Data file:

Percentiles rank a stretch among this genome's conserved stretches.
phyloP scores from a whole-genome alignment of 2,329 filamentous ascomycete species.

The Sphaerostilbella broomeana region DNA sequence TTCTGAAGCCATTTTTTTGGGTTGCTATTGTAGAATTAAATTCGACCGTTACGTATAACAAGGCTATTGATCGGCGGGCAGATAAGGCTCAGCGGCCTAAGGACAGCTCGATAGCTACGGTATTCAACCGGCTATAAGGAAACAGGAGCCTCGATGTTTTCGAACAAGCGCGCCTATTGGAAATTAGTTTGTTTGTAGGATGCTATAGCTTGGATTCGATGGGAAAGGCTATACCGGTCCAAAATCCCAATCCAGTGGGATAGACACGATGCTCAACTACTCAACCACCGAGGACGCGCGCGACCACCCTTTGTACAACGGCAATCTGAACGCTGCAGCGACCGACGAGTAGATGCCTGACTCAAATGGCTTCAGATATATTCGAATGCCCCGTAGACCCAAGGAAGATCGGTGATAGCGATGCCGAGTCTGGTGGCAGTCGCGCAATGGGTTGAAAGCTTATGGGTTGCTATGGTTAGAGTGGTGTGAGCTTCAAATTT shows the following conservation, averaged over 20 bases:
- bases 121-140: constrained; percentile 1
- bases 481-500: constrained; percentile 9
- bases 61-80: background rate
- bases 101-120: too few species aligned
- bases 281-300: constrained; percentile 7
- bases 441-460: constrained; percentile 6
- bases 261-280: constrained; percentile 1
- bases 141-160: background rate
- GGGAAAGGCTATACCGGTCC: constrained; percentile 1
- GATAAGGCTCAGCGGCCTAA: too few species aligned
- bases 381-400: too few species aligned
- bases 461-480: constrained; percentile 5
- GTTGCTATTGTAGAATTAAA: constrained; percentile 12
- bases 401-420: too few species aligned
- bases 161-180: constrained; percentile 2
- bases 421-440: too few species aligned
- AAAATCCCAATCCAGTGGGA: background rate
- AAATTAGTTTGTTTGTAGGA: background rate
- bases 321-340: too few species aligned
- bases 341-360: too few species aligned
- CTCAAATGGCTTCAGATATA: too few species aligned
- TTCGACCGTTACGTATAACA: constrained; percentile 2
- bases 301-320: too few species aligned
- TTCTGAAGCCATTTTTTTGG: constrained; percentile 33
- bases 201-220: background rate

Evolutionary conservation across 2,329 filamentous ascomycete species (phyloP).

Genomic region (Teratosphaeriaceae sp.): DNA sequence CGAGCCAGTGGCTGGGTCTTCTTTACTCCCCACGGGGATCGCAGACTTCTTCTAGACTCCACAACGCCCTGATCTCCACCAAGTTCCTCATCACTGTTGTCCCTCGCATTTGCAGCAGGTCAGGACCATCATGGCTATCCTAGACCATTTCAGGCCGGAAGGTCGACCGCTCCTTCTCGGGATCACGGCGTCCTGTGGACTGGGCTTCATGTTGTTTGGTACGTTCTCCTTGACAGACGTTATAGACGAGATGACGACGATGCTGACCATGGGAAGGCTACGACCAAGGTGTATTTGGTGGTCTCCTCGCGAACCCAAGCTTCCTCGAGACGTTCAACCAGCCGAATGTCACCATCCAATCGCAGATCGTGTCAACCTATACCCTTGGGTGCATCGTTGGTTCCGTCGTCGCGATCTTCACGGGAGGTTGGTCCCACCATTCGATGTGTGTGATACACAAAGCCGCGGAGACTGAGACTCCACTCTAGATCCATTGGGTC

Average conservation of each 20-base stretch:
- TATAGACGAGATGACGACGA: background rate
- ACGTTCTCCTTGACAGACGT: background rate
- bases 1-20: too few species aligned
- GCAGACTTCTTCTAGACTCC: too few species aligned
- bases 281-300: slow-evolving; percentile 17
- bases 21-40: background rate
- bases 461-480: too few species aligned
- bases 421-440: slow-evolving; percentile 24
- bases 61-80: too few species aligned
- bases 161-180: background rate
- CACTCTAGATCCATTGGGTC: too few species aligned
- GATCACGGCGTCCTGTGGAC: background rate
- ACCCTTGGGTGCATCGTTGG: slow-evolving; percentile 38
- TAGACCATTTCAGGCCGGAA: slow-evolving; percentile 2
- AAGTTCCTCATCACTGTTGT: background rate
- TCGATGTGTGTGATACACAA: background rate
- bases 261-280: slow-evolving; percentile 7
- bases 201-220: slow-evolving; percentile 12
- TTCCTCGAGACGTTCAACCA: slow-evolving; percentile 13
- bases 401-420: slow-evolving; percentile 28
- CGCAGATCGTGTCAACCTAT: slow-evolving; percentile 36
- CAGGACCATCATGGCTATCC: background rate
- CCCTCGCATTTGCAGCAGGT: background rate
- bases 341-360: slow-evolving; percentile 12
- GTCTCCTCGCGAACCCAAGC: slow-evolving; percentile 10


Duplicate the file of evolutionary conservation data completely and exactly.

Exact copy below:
Percentiles rank a stretch among this genome's conserved stretches.
phyloP scores from a whole-genome alignment of 2,329 filamentous ascomycete species.

The Sphaerostilbella broomeana region DNA sequence TTCTGAAGCCATTTTTTTGGGTTGCTATTGTAGAATTAAATTCGACCGTTACGTATAACAAGGCTATTGATCGGCGGGCAGATAAGGCTCAGCGGCCTAAGGACAGCTCGATAGCTACGGTATTCAACCGGCTATAAGGAAACAGGAGCCTCGATGTTTTCGAACAAGCGCGCCTATTGGAAATTAGTTTGTTTGTAGGATGCTATAGCTTGGATTCGATGGGAAAGGCTATACCGGTCCAAAATCCCAATCCAGTGGGATAGACACGATGCTCAACTACTCAACCACCGAGGACGCGCGCGACCACCCTTTGTACAACGGCAATCTGAACGCTGCAGCGACCGACGAGTAGATGCCTGACTCAAATGGCTTCAGATATATTCGAATGCCCCGTAGACCCAAGGAAGATCGGTGATAGCGATGCCGAGTCTGGTGGCAGTCGCGCAATGGGTTGAAAGCTTATGGGTTGCTATGGTTAGAGTGGTGTGAGCTTCAAATTT shows the following conservation, averaged over 20 bases:
- bases 121-140: constrained; percentile 1
- bases 481-500: constrained; percentile 9
- bases 61-80: background rate
- bases 101-120: too few species aligned
- bases 281-300: constrained; percentile 7
- bases 441-460: constrained; percentile 6
- bases 261-280: constrained; percentile 1
- bases 141-160: background rate
- GGGAAAGGCTATACCGGTCC: constrained; percentile 1
- GATAAGGCTCAGCGGCCTAA: too few species aligned
- bases 381-400: too few species aligned
- bases 461-480: constrained; percentile 5
- GTTGCTATTGTAGAATTAAA: constrained; percentile 12
- bases 401-420: too few species aligned
- bases 161-180: constrained; percentile 2
- bases 421-440: too few species aligned
- AAAATCCCAATCCAGTGGGA: background rate
- AAATTAGTTTGTTTGTAGGA: background rate
- bases 321-340: too few species aligned
- bases 341-360: too few species aligned
- CTCAAATGGCTTCAGATATA: too few species aligned
- TTCGACCGTTACGTATAACA: constrained; percentile 2
- bases 301-320: too few species aligned
- TTCTGAAGCCATTTTTTTGG: constrained; percentile 33
- bases 201-220: background rate

Evolutionary conservation across 2,329 filamentous ascomycete species (phyloP).

Genomic region (Teratosphaeriaceae sp.): DNA sequence CGAGCCAGTGGCTGGGTCTTCTTTACTCCCCACGGGGATCGCAGACTTCTTCTAGACTCCACAACGCCCTGATCTCCACCAAGTTCCTCATCACTGTTGTCCCTCGCATTTGCAGCAGGTCAGGACCATCATGGCTATCCTAGACCATTTCAGGCCGGAAGGTCGACCGCTCCTTCTCGGGATCACGGCGTCCTGTGGACTGGGCTTCATGTTGTTTGGTACGTTCTCCTTGACAGACGTTATAGACGAGATGACGACGATGCTGACCATGGGAAGGCTACGACCAAGGTGTATTTGGTGGTCTCCTCGCGAACCCAAGCTTCCTCGAGACGTTCAACCAGCCGAATGTCACCATCCAATCGCAGATCGTGTCAACCTATACCCTTGGGTGCATCGTTGGTTCCGTCGTCGCGATCTTCACGGGAGGTTGGTCCCACCATTCGATGTGTGTGATACACAAAGCCGCGGAGACTGAGACTCCACTCTAGATCCATTGGGTC

Average conservation of each 20-base stretch:
- TATAGACGAGATGACGACGA: background rate
- ACGTTCTCCTTGACAGACGT: background rate
- bases 1-20: too few species aligned
- GCAGACTTCTTCTAGACTCC: too few species aligned
- bases 281-300: slow-evolving; percentile 17
- bases 21-40: background rate
- bases 461-480: too few species aligned
- bases 421-440: slow-evolving; percentile 24
- bases 61-80: too few species aligned
- bases 161-180: background rate
- CACTCTAGATCCATTGGGTC: too few species aligned
- GATCACGGCGTCCTGTGGAC: background rate
- ACCCTTGGGTGCATCGTTGG: slow-evolving; percentile 38
- TAGACCATTTCAGGCCGGAA: slow-evolving; percentile 2
- AAGTTCCTCATCACTGTTGT: background rate
- TCGATGTGTGTGATACACAA: background rate
- bases 261-280: slow-evolving; percentile 7
- bases 201-220: slow-evolving; percentile 12
- TTCCTCGAGACGTTCAACCA: slow-evolving; percentile 13
- bases 401-420: slow-evolving; percentile 28
- CGCAGATCGTGTCAACCTAT: slow-evolving; percentile 36
- CAGGACCATCATGGCTATCC: background rate
- CCCTCGCATTTGCAGCAGGT: background rate
- bases 341-360: slow-evolving; percentile 12
- GTCTCCTCGCGAACCCAAGC: slow-evolving; percentile 10